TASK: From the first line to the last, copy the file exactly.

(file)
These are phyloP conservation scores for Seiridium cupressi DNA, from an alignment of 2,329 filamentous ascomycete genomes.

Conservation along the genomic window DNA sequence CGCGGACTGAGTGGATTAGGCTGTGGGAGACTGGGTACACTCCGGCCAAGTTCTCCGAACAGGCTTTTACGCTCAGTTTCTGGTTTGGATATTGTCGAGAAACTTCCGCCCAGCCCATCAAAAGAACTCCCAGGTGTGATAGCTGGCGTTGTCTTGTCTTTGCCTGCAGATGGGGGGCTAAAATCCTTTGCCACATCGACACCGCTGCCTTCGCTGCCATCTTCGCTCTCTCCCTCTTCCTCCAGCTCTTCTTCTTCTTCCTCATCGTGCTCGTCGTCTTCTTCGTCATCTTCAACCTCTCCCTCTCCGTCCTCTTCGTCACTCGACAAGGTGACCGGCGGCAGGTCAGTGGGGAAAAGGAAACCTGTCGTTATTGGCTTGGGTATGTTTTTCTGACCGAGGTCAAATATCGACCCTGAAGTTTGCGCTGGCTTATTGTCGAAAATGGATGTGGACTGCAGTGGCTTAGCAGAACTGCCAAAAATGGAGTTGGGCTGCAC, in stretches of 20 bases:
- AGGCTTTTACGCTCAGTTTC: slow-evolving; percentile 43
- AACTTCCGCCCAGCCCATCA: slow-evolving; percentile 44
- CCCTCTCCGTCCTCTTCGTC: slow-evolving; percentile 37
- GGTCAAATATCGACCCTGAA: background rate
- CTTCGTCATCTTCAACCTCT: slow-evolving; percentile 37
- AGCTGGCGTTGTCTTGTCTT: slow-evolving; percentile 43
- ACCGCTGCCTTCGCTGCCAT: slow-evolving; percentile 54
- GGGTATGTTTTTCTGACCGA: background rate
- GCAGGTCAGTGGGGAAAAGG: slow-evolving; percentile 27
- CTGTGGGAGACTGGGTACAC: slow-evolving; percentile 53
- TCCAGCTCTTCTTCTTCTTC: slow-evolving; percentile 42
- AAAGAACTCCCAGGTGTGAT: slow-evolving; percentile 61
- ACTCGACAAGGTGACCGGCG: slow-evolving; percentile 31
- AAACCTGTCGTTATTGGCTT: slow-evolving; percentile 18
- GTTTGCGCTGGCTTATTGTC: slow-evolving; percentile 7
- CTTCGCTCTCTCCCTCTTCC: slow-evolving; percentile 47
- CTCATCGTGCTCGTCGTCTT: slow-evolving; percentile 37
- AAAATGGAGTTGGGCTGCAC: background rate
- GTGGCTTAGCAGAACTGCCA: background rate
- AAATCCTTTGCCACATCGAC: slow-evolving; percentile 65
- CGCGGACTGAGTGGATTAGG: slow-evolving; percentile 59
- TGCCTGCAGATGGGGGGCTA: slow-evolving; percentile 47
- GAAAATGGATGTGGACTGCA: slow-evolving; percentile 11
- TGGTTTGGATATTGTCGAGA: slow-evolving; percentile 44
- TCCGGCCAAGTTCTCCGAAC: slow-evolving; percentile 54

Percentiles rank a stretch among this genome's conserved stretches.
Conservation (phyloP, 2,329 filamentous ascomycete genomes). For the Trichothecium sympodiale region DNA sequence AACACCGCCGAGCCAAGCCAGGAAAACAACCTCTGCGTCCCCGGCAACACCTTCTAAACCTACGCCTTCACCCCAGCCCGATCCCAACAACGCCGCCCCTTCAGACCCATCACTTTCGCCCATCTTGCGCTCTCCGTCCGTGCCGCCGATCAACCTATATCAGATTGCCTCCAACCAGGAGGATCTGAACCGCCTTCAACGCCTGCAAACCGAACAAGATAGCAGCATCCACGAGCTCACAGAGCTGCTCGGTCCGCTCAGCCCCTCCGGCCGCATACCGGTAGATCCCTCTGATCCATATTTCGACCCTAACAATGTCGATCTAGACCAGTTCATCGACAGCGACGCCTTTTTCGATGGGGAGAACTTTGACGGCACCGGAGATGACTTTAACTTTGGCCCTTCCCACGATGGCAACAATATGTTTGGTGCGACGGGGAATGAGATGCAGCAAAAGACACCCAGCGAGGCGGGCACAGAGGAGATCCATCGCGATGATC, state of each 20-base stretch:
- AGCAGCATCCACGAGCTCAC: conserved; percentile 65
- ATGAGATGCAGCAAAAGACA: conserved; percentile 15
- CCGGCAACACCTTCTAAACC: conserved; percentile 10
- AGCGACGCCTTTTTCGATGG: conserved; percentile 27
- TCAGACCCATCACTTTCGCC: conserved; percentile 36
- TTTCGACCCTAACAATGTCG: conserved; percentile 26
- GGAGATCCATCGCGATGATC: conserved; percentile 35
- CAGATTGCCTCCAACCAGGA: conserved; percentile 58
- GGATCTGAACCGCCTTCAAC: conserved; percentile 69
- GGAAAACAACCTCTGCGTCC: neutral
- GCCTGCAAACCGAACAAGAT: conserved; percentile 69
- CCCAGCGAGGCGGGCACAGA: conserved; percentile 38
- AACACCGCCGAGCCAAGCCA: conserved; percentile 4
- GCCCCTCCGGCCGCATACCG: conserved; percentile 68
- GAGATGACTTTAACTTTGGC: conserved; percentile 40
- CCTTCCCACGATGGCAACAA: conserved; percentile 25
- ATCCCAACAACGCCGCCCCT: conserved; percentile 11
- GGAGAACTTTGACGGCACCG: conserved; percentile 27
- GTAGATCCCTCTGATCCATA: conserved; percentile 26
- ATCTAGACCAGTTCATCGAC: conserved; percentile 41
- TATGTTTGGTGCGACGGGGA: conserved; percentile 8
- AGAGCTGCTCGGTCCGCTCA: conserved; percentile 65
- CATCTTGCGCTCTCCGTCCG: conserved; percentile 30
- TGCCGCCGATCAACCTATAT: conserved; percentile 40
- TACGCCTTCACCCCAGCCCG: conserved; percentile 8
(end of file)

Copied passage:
These are phyloP conservation scores for Seiridium cupressi DNA, from an alignment of 2,329 filamentous ascomycete genomes.

Conservation along the genomic window DNA sequence CGCGGACTGAGTGGATTAGGCTGTGGGAGACTGGGTACACTCCGGCCAAGTTCTCCGAACAGGCTTTTACGCTCAGTTTCTGGTTTGGATATTGTCGAGAAACTTCCGCCCAGCCCATCAAAAGAACTCCCAGGTGTGATAGCTGGCGTTGTCTTGTCTTTGCCTGCAGATGGGGGGCTAAAATCCTTTGCCACATCGACACCGCTGCCTTCGCTGCCATCTTCGCTCTCTCCCTCTTCCTCCAGCTCTTCTTCTTCTTCCTCATCGTGCTCGTCGTCTTCTTCGTCATCTTCAACCTCTCCCTCTCCGTCCTCTTCGTCACTCGACAAGGTGACCGGCGGCAGGTCAGTGGGGAAAAGGAAACCTGTCGTTATTGGCTTGGGTATGTTTTTCTGACCGAGGTCAAATATCGACCCTGAAGTTTGCGCTGGCTTATTGTCGAAAATGGATGTGGACTGCAGTGGCTTAGCAGAACTGCCAAAAATGGAGTTGGGCTGCAC, in stretches of 20 bases:
- AGGCTTTTACGCTCAGTTTC: slow-evolving; percentile 43
- AACTTCCGCCCAGCCCATCA: slow-evolving; percentile 44
- CCCTCTCCGTCCTCTTCGTC: slow-evolving; percentile 37
- GGTCAAATATCGACCCTGAA: background rate
- CTTCGTCATCTTCAACCTCT: slow-evolving; percentile 37
- AGCTGGCGTTGTCTTGTCTT: slow-evolving; percentile 43
- ACCGCTGCCTTCGCTGCCAT: slow-evolving; percentile 54
- GGGTATGTTTTTCTGACCGA: background rate
- GCAGGTCAGTGGGGAAAAGG: slow-evolving; percentile 27
- CTGTGGGAGACTGGGTACAC: slow-evolving; percentile 53
- TCCAGCTCTTCTTCTTCTTC: slow-evolving; percentile 42
- AAAGAACTCCCAGGTGTGAT: slow-evolving; percentile 61
- ACTCGACAAGGTGACCGGCG: slow-evolving; percentile 31
- AAACCTGTCGTTATTGGCTT: slow-evolving; percentile 18
- GTTTGCGCTGGCTTATTGTC: slow-evolving; percentile 7
- CTTCGCTCTCTCCCTCTTCC: slow-evolving; percentile 47
- CTCATCGTGCTCGTCGTCTT: slow-evolving; percentile 37
- AAAATGGAGTTGGGCTGCAC: background rate
- GTGGCTTAGCAGAACTGCCA: background rate
- AAATCCTTTGCCACATCGAC: slow-evolving; percentile 65
- CGCGGACTGAGTGGATTAGG: slow-evolving; percentile 59
- TGCCTGCAGATGGGGGGCTA: slow-evolving; percentile 47
- GAAAATGGATGTGGACTGCA: slow-evolving; percentile 11
- TGGTTTGGATATTGTCGAGA: slow-evolving; percentile 44
- TCCGGCCAAGTTCTCCGAAC: slow-evolving; percentile 54

Percentiles rank a stretch among this genome's conserved stretches.
Conservation (phyloP, 2,329 filamentous ascomycete genomes). For the Trichothecium sympodiale region DNA sequence AACACCGCCGAGCCAAGCCAGGAAAACAACCTCTGCGTCCCCGGCAACACCTTCTAAACCTACGCCTTCACCCCAGCCCGATCCCAACAACGCCGCCCCTTCAGACCCATCACTTTCGCCCATCTTGCGCTCTCCGTCCGTGCCGCCGATCAACCTATATCAGATTGCCTCCAACCAGGAGGATCTGAACCGCCTTCAACGCCTGCAAACCGAACAAGATAGCAGCATCCACGAGCTCACAGAGCTGCTCGGTCCGCTCAGCCCCTCCGGCCGCATACCGGTAGATCCCTCTGATCCATATTTCGACCCTAACAATGTCGATCTAGACCAGTTCATCGACAGCGACGCCTTTTTCGATGGGGAGAACTTTGACGGCACCGGAGATGACTTTAACTTTGGCCCTTCCCACGATGGCAACAATATGTTTGGTGCGACGGGGAATGAGATGCAGCAAAAGACACCCAGCGAGGCGGGCACAGAGGAGATCCATCGCGATGATC, state of each 20-base stretch:
- AGCAGCATCCACGAGCTCAC: conserved; percentile 65
- ATGAGATGCAGCAAAAGACA: conserved; percentile 15
- CCGGCAACACCTTCTAAACC: conserved; percentile 10
- AGCGACGCCTTTTTCGATGG: conserved; percentile 27
- TCAGACCCATCACTTTCGCC: conserved; percentile 36
- TTTCGACCCTAACAATGTCG: conserved; percentile 26
- GGAGATCCATCGCGATGATC: conserved; percentile 35
- CAGATTGCCTCCAACCAGGA: conserved; percentile 58
- GGATCTGAACCGCCTTCAAC: conserved; percentile 69
- GGAAAACAACCTCTGCGTCC: neutral
- GCCTGCAAACCGAACAAGAT: conserved; percentile 69
- CCCAGCGAGGCGGGCACAGA: conserved; percentile 38
- AACACCGCCGAGCCAAGCCA: conserved; percentile 4
- GCCCCTCCGGCCGCATACCG: conserved; percentile 68
- GAGATGACTTTAACTTTGGC: conserved; percentile 40
- CCTTCCCACGATGGCAACAA: conserved; percentile 25
- ATCCCAACAACGCCGCCCCT: conserved; percentile 11
- GGAGAACTTTGACGGCACCG: conserved; percentile 27
- GTAGATCCCTCTGATCCATA: conserved; percentile 26
- ATCTAGACCAGTTCATCGAC: conserved; percentile 41
- TATGTTTGGTGCGACGGGGA: conserved; percentile 8
- AGAGCTGCTCGGTCCGCTCA: conserved; percentile 65
- CATCTTGCGCTCTCCGTCCG: conserved; percentile 30
- TGCCGCCGATCAACCTATAT: conserved; percentile 40
- TACGCCTTCACCCCAGCCCG: conserved; percentile 8